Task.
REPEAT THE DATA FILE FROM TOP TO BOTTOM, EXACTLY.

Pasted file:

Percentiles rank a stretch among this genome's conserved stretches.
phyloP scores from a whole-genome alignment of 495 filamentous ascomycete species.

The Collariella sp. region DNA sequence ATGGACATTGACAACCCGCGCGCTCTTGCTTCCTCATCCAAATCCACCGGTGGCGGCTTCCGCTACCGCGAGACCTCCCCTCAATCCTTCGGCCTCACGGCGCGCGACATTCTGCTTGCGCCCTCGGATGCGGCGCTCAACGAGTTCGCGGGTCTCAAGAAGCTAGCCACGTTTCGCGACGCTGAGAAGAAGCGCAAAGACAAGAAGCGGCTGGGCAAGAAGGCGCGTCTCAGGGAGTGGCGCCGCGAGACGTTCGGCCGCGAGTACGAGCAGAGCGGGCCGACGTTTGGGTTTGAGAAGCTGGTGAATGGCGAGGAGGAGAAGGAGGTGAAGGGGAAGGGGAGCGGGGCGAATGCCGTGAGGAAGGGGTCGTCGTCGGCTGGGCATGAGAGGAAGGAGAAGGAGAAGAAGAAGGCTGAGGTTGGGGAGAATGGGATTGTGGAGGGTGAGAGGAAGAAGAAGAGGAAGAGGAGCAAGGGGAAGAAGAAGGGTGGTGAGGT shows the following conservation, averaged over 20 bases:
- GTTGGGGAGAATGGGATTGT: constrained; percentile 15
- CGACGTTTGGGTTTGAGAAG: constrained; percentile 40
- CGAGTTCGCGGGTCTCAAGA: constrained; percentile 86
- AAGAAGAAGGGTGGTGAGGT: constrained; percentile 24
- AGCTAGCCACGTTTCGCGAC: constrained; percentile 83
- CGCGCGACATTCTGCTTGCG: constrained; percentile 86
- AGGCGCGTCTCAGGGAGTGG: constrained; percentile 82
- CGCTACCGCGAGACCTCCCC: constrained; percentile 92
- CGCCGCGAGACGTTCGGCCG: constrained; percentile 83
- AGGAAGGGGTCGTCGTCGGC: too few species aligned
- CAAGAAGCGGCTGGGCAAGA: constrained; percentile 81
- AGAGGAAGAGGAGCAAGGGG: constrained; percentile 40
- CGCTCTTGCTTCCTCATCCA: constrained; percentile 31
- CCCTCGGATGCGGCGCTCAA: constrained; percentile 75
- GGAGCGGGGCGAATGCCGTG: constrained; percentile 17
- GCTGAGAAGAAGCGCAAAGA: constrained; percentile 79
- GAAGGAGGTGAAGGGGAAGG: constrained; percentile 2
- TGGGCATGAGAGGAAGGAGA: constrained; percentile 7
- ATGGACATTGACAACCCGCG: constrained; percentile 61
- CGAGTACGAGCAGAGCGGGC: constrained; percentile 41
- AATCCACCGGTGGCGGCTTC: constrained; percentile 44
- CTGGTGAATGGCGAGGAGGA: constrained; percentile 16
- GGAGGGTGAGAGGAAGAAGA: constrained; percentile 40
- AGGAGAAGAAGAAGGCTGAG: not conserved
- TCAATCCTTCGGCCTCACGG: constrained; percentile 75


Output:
Percentiles rank a stretch among this genome's conserved stretches.
phyloP scores from a whole-genome alignment of 495 filamentous ascomycete species.

The Collariella sp. region DNA sequence ATGGACATTGACAACCCGCGCGCTCTTGCTTCCTCATCCAAATCCACCGGTGGCGGCTTCCGCTACCGCGAGACCTCCCCTCAATCCTTCGGCCTCACGGCGCGCGACATTCTGCTTGCGCCCTCGGATGCGGCGCTCAACGAGTTCGCGGGTCTCAAGAAGCTAGCCACGTTTCGCGACGCTGAGAAGAAGCGCAAAGACAAGAAGCGGCTGGGCAAGAAGGCGCGTCTCAGGGAGTGGCGCCGCGAGACGTTCGGCCGCGAGTACGAGCAGAGCGGGCCGACGTTTGGGTTTGAGAAGCTGGTGAATGGCGAGGAGGAGAAGGAGGTGAAGGGGAAGGGGAGCGGGGCGAATGCCGTGAGGAAGGGGTCGTCGTCGGCTGGGCATGAGAGGAAGGAGAAGGAGAAGAAGAAGGCTGAGGTTGGGGAGAATGGGATTGTGGAGGGTGAGAGGAAGAAGAAGAGGAAGAGGAGCAAGGGGAAGAAGAAGGGTGGTGAGGT shows the following conservation, averaged over 20 bases:
- GTTGGGGAGAATGGGATTGT: constrained; percentile 15
- CGACGTTTGGGTTTGAGAAG: constrained; percentile 40
- CGAGTTCGCGGGTCTCAAGA: constrained; percentile 86
- AAGAAGAAGGGTGGTGAGGT: constrained; percentile 24
- AGCTAGCCACGTTTCGCGAC: constrained; percentile 83
- CGCGCGACATTCTGCTTGCG: constrained; percentile 86
- AGGCGCGTCTCAGGGAGTGG: constrained; percentile 82
- CGCTACCGCGAGACCTCCCC: constrained; percentile 92
- CGCCGCGAGACGTTCGGCCG: constrained; percentile 83
- AGGAAGGGGTCGTCGTCGGC: too few species aligned
- CAAGAAGCGGCTGGGCAAGA: constrained; percentile 81
- AGAGGAAGAGGAGCAAGGGG: constrained; percentile 40
- CGCTCTTGCTTCCTCATCCA: constrained; percentile 31
- CCCTCGGATGCGGCGCTCAA: constrained; percentile 75
- GGAGCGGGGCGAATGCCGTG: constrained; percentile 17
- GCTGAGAAGAAGCGCAAAGA: constrained; percentile 79
- GAAGGAGGTGAAGGGGAAGG: constrained; percentile 2
- TGGGCATGAGAGGAAGGAGA: constrained; percentile 7
- ATGGACATTGACAACCCGCG: constrained; percentile 61
- CGAGTACGAGCAGAGCGGGC: constrained; percentile 41
- AATCCACCGGTGGCGGCTTC: constrained; percentile 44
- CTGGTGAATGGCGAGGAGGA: constrained; percentile 16
- GGAGGGTGAGAGGAAGAAGA: constrained; percentile 40
- AGGAGAAGAAGAAGGCTGAG: not conserved
- TCAATCCTTCGGCCTCACGG: constrained; percentile 75